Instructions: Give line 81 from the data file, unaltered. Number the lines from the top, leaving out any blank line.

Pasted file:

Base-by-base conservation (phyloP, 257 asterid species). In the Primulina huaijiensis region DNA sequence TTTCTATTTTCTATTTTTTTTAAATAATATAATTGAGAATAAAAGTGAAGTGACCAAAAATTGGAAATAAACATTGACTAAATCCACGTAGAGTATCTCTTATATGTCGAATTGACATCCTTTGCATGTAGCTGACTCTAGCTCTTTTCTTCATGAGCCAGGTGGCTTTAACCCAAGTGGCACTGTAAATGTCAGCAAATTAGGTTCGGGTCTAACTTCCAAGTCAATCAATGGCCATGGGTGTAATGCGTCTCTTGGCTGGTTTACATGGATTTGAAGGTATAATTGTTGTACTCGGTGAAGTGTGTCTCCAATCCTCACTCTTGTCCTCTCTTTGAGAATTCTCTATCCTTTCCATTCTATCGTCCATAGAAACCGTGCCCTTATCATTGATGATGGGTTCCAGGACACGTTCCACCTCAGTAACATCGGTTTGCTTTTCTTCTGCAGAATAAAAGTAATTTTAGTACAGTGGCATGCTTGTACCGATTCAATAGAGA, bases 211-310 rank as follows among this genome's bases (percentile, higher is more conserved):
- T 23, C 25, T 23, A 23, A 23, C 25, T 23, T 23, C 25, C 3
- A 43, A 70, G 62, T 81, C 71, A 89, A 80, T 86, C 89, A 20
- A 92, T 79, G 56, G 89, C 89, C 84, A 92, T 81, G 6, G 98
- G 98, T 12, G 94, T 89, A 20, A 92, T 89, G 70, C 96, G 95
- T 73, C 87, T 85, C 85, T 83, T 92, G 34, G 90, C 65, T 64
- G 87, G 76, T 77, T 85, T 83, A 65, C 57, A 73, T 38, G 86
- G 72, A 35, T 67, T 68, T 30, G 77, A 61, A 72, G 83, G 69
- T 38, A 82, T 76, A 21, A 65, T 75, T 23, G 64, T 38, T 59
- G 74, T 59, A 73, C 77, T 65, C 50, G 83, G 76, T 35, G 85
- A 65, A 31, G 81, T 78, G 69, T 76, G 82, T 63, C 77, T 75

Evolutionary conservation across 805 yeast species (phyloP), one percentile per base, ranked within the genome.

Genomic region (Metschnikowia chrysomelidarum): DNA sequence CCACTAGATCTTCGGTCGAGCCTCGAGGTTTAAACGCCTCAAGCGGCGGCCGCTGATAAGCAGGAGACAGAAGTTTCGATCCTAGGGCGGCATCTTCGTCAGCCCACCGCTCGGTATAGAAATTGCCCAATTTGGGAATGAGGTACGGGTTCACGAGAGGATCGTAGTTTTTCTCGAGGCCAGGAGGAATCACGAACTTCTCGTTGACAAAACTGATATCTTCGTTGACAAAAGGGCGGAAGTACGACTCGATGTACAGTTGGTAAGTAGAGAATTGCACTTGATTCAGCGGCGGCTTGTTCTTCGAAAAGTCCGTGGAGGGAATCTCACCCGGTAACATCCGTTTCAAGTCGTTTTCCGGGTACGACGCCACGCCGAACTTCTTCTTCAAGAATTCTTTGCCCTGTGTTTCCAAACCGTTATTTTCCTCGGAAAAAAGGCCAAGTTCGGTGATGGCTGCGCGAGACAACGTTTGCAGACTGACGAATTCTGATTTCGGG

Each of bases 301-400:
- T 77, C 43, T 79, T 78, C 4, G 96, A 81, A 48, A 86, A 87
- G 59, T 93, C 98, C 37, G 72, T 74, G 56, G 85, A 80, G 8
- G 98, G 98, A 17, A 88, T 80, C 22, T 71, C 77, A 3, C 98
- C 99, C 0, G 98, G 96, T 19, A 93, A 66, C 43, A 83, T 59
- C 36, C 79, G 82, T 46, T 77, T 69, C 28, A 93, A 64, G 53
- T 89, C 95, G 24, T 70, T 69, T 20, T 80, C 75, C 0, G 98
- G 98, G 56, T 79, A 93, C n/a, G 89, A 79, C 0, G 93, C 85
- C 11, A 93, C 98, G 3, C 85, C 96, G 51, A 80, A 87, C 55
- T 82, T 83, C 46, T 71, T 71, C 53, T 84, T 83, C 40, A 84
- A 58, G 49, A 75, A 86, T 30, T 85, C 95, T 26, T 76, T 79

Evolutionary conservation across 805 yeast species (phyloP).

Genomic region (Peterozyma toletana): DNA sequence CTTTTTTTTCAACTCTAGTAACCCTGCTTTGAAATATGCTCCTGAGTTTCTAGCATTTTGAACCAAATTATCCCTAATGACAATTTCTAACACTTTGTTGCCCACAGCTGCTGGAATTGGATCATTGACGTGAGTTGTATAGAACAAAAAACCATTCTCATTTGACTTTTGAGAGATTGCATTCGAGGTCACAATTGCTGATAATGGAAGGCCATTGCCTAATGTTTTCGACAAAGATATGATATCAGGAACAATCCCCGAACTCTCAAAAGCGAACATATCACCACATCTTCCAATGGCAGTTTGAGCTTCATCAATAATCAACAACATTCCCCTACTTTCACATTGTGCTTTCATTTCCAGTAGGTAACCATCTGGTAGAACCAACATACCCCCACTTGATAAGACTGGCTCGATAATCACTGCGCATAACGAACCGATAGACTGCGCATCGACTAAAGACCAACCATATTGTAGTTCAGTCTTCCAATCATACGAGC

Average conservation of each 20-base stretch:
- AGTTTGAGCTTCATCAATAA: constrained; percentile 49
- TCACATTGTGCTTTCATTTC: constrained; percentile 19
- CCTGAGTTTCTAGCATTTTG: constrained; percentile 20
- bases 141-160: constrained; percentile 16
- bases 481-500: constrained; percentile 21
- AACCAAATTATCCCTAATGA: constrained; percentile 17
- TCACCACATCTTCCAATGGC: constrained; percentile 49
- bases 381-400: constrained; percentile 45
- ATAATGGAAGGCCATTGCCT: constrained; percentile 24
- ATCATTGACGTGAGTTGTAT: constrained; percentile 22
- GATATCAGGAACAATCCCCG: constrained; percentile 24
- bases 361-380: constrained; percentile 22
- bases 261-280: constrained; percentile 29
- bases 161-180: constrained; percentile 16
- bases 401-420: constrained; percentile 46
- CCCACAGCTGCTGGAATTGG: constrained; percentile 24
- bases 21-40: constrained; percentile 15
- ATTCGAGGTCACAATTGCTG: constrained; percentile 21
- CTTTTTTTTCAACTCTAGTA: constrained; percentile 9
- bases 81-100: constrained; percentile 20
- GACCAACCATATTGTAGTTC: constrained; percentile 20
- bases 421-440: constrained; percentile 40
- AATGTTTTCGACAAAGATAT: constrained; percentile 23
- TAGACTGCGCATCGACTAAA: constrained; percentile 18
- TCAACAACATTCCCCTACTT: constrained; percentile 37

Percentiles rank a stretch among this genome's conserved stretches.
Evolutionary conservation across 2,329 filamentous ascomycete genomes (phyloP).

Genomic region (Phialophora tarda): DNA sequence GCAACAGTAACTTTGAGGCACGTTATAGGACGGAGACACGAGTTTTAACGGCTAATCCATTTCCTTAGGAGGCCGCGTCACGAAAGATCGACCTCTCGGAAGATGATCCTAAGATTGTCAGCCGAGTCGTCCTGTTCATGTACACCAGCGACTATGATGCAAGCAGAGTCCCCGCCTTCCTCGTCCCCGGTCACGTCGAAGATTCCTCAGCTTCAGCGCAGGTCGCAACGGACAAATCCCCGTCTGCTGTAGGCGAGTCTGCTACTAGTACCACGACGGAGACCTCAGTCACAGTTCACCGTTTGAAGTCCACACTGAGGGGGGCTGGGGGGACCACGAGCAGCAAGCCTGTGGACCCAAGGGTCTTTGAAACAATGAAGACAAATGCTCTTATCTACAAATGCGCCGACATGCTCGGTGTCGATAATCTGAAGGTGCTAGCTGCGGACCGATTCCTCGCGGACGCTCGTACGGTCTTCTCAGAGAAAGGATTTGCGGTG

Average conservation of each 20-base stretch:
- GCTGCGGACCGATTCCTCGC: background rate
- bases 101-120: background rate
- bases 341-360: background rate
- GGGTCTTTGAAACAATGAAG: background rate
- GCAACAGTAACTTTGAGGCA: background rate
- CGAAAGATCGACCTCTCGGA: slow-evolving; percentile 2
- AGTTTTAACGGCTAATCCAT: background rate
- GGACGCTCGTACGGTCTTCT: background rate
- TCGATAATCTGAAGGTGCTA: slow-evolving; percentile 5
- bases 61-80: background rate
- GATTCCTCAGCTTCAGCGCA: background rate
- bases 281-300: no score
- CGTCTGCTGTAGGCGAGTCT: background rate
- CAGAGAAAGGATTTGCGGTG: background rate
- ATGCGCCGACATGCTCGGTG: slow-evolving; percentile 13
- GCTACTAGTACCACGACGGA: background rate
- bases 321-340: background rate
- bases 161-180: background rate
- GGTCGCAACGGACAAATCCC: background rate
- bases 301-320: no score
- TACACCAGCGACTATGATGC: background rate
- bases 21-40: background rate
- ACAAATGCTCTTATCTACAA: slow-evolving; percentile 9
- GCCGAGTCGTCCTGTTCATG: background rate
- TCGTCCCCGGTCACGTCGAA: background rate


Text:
- TCGTCCCCGGTCACGTCGAA: background rate